Now, a new wind is blowing from Washington, capturing the attention of friend and foe alike. Barack Obama’s message is that talking to one’s enemies does not necessarily mean appeasement. Comprehensive peace, including the two-state solution is the objective, and this is increasingly understood to be in the U.S. national interest. Failure to solve the Arab-Israeli conflict would further destabilise the region. The Obama Administration’s determination to achieve results and not to engage in further lengthy processes is a call for everybody to contribute positively.

This new U.S. commitment is improving the odds on a genuinely sustained and comprehensive conflict resolution effort that could change realities in the region. This new approach should be parallel rather than sequential, thus creating mutually reinforcing processes. This means there will be no room for picking and choosing, no possibility of “freezing” one issue in order to tackle another that could be perceived as more important. It should also be inclusive, involving all the players like Turkey and, ultimately, Iran.

Without changing the essentially bi-lateral character of peace negotiations, the creation of an overall international umbrella should be envisaged so as to shepherd negotiations, agree on goals, calendars and benchmarks to assess progress, tie parties to conflicts into binding commitments regardless of developments in domestic politics, establish monitoring by outside referees, articulate contributions by the international community to the implementation of final settlements and discuss the creation of a regional system in the post conflict situation. That would serve to mobilise all players more effectively and send a powerful message of legitimacy and unity of the international community for those who would choose to remain outside. The regional dimension provides guarantees that bilateral and partial deals will last because they are consolidated by regional economic integration and security arrangements.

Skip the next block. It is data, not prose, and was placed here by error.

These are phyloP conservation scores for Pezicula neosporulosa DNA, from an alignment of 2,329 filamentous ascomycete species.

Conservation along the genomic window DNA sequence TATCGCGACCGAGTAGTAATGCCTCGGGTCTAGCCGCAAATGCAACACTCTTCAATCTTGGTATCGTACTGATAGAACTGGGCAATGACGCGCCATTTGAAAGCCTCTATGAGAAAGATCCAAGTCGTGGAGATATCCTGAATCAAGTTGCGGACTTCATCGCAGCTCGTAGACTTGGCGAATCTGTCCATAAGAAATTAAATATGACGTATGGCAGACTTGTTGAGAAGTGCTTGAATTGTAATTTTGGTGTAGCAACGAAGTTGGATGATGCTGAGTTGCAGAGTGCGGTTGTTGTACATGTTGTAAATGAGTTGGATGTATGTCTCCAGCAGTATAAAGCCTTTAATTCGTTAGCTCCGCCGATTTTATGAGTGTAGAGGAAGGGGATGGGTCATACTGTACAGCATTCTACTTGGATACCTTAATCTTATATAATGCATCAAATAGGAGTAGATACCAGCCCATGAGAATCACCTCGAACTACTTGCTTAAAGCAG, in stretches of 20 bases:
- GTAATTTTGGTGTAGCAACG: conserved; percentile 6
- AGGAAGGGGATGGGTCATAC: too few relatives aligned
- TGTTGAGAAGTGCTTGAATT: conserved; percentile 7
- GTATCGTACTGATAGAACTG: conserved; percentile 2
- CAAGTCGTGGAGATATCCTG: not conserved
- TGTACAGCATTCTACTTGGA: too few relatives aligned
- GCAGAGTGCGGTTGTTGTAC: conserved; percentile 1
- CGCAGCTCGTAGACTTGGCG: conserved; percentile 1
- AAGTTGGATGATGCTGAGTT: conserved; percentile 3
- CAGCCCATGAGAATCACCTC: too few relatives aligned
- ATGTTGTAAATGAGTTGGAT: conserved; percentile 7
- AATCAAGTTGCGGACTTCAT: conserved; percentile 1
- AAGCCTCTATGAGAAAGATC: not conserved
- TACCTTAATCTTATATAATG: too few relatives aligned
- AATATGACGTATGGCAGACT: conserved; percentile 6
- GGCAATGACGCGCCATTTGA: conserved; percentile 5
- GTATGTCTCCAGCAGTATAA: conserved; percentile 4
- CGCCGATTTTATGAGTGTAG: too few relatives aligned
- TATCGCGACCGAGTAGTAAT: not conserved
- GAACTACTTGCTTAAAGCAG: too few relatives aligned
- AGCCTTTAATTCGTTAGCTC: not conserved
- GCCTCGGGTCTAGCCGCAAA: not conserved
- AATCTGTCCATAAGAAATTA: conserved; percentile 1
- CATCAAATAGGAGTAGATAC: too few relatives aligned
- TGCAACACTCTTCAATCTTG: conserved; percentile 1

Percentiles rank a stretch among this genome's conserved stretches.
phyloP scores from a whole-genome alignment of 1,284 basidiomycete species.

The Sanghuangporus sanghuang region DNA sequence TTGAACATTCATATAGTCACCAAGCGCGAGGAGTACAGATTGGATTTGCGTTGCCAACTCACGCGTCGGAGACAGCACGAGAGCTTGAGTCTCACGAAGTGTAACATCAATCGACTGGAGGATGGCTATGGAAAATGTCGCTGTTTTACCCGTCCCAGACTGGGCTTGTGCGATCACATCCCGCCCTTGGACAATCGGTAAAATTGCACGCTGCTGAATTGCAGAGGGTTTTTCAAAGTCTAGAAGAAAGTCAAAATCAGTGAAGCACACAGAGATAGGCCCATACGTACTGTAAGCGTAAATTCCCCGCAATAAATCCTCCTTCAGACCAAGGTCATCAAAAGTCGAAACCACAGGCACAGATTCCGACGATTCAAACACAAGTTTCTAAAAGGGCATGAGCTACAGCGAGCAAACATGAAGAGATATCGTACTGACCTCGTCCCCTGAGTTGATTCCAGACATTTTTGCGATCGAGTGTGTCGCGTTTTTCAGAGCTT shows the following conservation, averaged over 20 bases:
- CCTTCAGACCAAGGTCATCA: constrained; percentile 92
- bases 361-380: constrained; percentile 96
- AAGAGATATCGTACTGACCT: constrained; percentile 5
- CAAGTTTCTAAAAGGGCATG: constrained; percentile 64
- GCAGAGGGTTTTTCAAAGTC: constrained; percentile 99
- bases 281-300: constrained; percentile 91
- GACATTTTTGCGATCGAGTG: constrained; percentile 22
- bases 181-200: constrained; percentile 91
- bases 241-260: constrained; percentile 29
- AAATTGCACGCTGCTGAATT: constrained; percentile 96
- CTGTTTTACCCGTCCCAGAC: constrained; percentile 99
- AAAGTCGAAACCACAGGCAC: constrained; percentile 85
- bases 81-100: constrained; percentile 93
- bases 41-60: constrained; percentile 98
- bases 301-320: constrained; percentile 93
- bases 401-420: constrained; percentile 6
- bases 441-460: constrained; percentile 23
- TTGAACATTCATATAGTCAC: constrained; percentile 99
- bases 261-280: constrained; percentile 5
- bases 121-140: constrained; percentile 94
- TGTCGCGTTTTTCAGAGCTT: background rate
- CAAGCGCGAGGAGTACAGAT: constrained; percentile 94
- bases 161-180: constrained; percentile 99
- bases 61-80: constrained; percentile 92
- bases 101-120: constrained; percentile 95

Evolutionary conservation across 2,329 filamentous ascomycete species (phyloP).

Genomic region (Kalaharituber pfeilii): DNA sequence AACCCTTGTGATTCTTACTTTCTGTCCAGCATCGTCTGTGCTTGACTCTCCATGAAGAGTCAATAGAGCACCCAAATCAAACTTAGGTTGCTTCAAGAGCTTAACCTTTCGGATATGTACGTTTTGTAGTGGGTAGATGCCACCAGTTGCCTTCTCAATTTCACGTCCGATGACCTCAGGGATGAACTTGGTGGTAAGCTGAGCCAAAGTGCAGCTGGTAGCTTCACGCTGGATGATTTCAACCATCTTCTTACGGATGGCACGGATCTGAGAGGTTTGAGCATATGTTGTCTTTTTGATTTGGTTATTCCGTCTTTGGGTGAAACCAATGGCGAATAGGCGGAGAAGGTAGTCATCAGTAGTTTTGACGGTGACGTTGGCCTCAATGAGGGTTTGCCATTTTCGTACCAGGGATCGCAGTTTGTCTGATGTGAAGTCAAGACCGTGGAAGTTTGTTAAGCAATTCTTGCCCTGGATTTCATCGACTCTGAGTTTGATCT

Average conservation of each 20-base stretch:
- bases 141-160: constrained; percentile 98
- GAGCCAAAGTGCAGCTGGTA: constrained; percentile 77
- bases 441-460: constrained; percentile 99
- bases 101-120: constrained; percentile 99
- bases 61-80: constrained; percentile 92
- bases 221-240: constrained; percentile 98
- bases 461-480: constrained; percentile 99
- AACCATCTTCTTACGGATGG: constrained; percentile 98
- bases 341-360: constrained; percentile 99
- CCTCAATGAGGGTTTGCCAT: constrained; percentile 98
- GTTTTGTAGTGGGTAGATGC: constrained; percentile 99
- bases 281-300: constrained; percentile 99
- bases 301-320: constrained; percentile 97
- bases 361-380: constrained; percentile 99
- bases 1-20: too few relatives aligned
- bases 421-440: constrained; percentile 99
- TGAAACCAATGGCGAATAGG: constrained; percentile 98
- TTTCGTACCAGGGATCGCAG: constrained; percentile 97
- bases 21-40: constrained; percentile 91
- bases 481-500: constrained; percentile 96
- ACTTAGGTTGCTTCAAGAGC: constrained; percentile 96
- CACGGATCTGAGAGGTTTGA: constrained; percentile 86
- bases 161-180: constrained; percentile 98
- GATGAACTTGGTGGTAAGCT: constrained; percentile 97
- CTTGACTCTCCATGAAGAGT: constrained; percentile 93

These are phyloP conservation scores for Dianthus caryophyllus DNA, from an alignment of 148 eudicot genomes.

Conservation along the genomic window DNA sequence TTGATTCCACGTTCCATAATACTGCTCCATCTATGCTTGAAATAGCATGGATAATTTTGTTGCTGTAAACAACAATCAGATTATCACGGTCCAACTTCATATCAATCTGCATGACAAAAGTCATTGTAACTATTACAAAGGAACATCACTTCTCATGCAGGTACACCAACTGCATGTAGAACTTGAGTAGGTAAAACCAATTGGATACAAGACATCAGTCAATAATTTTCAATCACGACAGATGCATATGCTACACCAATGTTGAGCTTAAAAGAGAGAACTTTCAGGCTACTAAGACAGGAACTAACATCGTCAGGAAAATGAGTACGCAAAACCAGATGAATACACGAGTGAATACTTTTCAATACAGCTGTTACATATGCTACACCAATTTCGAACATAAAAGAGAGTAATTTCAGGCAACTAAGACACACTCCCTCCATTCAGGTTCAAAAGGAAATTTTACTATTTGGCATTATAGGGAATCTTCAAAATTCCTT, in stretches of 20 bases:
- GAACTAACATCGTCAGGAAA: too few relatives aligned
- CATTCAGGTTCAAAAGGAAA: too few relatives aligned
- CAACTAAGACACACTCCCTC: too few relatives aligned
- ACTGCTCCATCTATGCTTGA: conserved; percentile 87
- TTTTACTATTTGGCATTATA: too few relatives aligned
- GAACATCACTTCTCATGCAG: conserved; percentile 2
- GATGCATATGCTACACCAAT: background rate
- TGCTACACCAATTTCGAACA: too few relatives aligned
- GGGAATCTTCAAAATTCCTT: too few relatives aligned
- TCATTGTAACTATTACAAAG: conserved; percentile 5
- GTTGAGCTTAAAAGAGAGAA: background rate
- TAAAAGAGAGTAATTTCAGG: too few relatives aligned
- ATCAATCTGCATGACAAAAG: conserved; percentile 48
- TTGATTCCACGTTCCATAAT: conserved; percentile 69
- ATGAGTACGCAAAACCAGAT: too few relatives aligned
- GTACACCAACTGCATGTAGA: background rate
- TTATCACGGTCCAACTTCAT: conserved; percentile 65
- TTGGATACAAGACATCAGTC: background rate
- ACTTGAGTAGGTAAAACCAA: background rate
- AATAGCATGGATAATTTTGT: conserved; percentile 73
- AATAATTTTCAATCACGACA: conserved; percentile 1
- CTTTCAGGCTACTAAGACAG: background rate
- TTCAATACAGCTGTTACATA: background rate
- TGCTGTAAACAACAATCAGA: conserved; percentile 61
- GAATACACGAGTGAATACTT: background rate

An internationally agreed forum should mandate the establishment of the mechanisms to set all this in motion. The international economic crisis should be a powerful motivation to set the Middle East on the track of modernisation. The Arab world was represented at the G20 and now needs to find the financial and human resources to become an active participant in negotiating global reform. The financial packages and policy measures agreed at the G20 in London must be used to consolidate peace in the region, and therefore need to be developed by the regional players in conjunction with the international community. The new roles being assigned to the IMF and the World Bank should also be used to create a new template for the region, just as the Marshall Plan paved the way for Europe’s economic and political integration. The trade dimension has to be addressed, too, with regional trade arrangements and WTO membership for all the countries in the region placed on the drawing board. European models like CSCE and OSCE could perhaps be replicated and adapted to regional conditions.

In short, the institutionalisation of relations between countries in the Middle East, along European, Asian or even Latin American lines, has to be pursued as a long term goal and as a political backdrop for peacemaking.

What happens in the Middle East fundamentally affects European interests, and the European Security Strategy emphasises that point. Europe has been involved for a long time and has no choice but to remain so because the future of the Middle East is not some distant strategic concern but is a neighbourhood issue. The spill-over of conflict and instability there is an immediate problem for European societies. Europe is not just a payer but a full player in diplomatic, security and economic affairs, whether we all of us like it or not.

The EU has been a pioneer in developing multilateral instruments like the Barcelona Process a decade ago, and today the Union for the Mediterranean and the European Neighbourhood Policy. History has taught us Europeans that projecting the EU’s model of integration and cooperation is still one of our best assets in stabilising our neighbourhood and widening the areas of rule of law and prosperity. Europe can and must play a central role in the coming transformation of the Middle East.

Marc Otte is the EU's Special Representative for the Middle East peace process